Festivals are abundant during spring and summer months. Crowds gather to enjoy good music, great food, and magnificent art. Festival goers start planning for their favorite events months ahead of time, but when the big day arrives many aren’t as prepared as they once thought.
Over 100,000 people attend the annual Coachella festival. Not all festivals are that grandiose, but the gathering can still be overwhelming. If you’re a rookie, you’ll learn early on that patience gets you a long way when maneuvering through the sea of congestion. Any time large crowds of people congregate in the same area there will be heated moments. There will be inconsiderate people.
It’s easy to concentrate on the fun times to be had at festivals, but there are a few steps you should take to make sure your fun isn’t lost in the long port-a-potty lines.
Don’t wait until the last minute to buy tickets. Festivals are known for being able to house large crowds, so you may feel no rush to purchase tickets. This could be trouble. Warm weather festivals are growing in popularity and tend to sell out faster these days. Buy tickets from reputable sources. If you choose online ticket resellers, be sure there is a policy in place to protect you from scams. Avoid ticket scalpers; the only reassurance that the ticket is genuine is the smile on the scalper’s face. Don’t trust it.
Treat the event like a final exam. Tests aren’t always fun, neither is failing. Knowing the policies of the festival, the sources of food and water, and restroom locations gives you a leg up in the game. Research the festival online to learn tricks and past grievances, if any, from festival goers to equip yourself for the fun times ahead. A good online source is Last.fm— search: festivals in the United States. Also, when you arrive at the festival grab a brochure. It will have all important information plus onstage times for all performers.
Pack a Bag. Many festivals, especially music festivals, are multi-day events, stocking a backpack with the essentials is a necessity. Pick a pack that is rugged yet comfortable, you’ll be attached to this thing through the whole festival. If not, chances are it will get stolen. Petty theft just isn’t the name of a band on the second stage.
When packing make a checklist—personal hygiene products, energy bars, hand sanitizer, toilet paper, prescription medicine, aspirin, first aid kit, etc.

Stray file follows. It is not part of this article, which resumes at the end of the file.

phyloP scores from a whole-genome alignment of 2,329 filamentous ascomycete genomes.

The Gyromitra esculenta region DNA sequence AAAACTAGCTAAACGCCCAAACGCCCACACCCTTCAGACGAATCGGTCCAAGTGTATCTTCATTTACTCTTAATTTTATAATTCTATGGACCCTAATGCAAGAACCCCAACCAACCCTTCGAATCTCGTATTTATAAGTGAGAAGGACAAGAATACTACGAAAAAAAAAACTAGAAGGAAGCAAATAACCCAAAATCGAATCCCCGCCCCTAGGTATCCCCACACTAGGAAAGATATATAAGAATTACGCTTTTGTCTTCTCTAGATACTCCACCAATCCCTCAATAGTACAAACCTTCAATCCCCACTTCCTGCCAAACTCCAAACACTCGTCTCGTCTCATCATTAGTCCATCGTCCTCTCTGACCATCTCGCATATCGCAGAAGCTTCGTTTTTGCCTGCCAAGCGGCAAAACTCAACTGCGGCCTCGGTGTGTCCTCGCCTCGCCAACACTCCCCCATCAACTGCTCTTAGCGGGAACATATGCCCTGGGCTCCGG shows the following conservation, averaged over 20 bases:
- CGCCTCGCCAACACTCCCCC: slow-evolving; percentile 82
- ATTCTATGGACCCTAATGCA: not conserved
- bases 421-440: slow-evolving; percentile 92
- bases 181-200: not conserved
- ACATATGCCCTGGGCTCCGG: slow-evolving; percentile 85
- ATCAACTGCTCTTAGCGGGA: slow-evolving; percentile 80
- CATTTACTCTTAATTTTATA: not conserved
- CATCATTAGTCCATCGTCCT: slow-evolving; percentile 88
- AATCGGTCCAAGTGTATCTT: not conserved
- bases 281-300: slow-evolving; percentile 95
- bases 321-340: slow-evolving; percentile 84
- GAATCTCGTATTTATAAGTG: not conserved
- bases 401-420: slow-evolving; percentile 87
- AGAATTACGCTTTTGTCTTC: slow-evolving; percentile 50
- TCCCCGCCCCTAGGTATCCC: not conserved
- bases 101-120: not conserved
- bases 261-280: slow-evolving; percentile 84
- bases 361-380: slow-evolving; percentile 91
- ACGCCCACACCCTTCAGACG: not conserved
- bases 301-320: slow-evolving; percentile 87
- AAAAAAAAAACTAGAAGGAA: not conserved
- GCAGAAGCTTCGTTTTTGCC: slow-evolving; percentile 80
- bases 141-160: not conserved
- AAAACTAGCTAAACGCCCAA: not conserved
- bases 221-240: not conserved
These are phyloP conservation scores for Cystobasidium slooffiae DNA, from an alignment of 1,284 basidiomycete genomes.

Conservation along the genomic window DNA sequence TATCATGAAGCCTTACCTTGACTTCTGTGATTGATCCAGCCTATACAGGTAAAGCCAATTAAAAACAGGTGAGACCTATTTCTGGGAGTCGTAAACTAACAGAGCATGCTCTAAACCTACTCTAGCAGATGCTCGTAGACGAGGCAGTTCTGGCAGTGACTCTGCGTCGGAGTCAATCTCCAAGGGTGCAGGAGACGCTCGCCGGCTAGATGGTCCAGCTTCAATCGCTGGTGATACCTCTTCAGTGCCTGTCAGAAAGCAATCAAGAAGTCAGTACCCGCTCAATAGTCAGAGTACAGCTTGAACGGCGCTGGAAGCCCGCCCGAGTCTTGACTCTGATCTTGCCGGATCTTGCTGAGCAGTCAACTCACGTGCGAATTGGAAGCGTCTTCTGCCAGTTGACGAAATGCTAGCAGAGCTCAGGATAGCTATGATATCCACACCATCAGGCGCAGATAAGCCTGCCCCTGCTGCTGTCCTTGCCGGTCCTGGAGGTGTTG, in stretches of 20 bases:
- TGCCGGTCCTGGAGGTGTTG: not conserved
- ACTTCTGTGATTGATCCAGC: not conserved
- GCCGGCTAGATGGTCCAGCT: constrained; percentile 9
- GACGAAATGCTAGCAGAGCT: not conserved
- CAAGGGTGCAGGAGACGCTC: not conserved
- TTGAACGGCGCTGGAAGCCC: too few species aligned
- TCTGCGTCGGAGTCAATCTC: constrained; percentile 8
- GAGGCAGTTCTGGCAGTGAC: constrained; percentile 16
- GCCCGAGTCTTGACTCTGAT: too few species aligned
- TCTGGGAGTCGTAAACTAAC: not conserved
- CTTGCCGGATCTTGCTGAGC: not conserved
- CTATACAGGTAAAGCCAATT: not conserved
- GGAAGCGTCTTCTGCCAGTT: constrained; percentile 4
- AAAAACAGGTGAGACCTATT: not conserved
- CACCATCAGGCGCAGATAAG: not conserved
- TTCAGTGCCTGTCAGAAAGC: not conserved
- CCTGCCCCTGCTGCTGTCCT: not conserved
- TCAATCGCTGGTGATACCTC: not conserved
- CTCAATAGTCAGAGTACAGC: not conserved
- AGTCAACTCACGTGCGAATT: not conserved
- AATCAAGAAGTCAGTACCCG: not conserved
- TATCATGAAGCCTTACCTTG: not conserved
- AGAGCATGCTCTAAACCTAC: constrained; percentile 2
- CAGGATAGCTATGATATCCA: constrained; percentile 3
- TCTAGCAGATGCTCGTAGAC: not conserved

When researching the festival be sure to check for anything that is prohibited. If it’s on your checklist, scratch it off or risk confiscation.
The first thing you should do when entering a festival is to locate the medical station. Chances are you will not assistance, but on the rare instance that you do, it’s good to know where to go ahead of time. If you have a preexisting medical condition, be sure to wear a medical id bracelet. Give friends advance notice of what to do in case of an emergency. An ounce of prevention could save your life.
Festivals are oftentimes held in locations notorious for bad cell phone reception. Don’t bank on having signal. Set up a meeting place and time to catch up with your friends in case you get separated.
Sunscreen is something you should never leave home without when heading to a festival. Even on cloudy days, eighty percent of sunshine can still break through, bombarding you with harmful UVA and UVB rays. Look for sunscreen that contains zinc oxide as it shields against the entire spectrum of UVA and UVB rays. Bring lip protection, sunglasses, and a hat as well for protection.
As the sun can be your nemesis, so can dehydration. It’s crucial to stay hydrated. Some festivals have free water stations. Find them and fill up your water bottle. If you feel that you are becoming dehydrated seek help immediately.
Early Signs of Dehydration
Lack of Sweat Production
It’s also important to be very cautious when accepting beverages from strangers. The simple rule is don’t do it.
Don’t forget to eat. It’s important to keep your blood sugar levels even. Bring foods such as energy bars, apples, dried fruit, and nuts. Avoid food that will succumb to the heat —cheese, meat, etc.
Tinnitus (ringing in the ears) will go on long after the band strums its last chord. Ringing in the ears will continue long after your camping buddy falls asleep after screaming, “Play Freebird,” all day. To ensure that you will be able to enjoy the music for years to come, play it safe and wear ear plugs. It doesn’t make you any less cool.
With warm weather you may be tempted to wear sandals. Ignore the temptation. Closed-toe shoes will protect your feet from rhythmically-challenged festival goers around you. Closed-toe shoes also give you an added protection against the sun. Feet are often neglected when applying sunscreen.
The afternoon heat may mock you for bringing a hoodie to a summer festival, but your body will curse you at night if the temperatures dip. You have limited space when it comes to packing for a festival, but it’s important to never forget that Mother Nature has a mind of her own. Arm yourself for one of her tantrums. Bring a rain poncho too.
Have an Open Mind
Getting a large group of people together and mixing in hot weather, long lines for food and restrooms, tight spaces in front of the stage can be a recipe for disaster. Understand that even with all of the planning, something will not go right. The people around you are at the festival for the same reasons as you—to have a good time. They are not your enemies. Don’t be a buzzkill. Enjoy the time, make new friends, and create positive memories.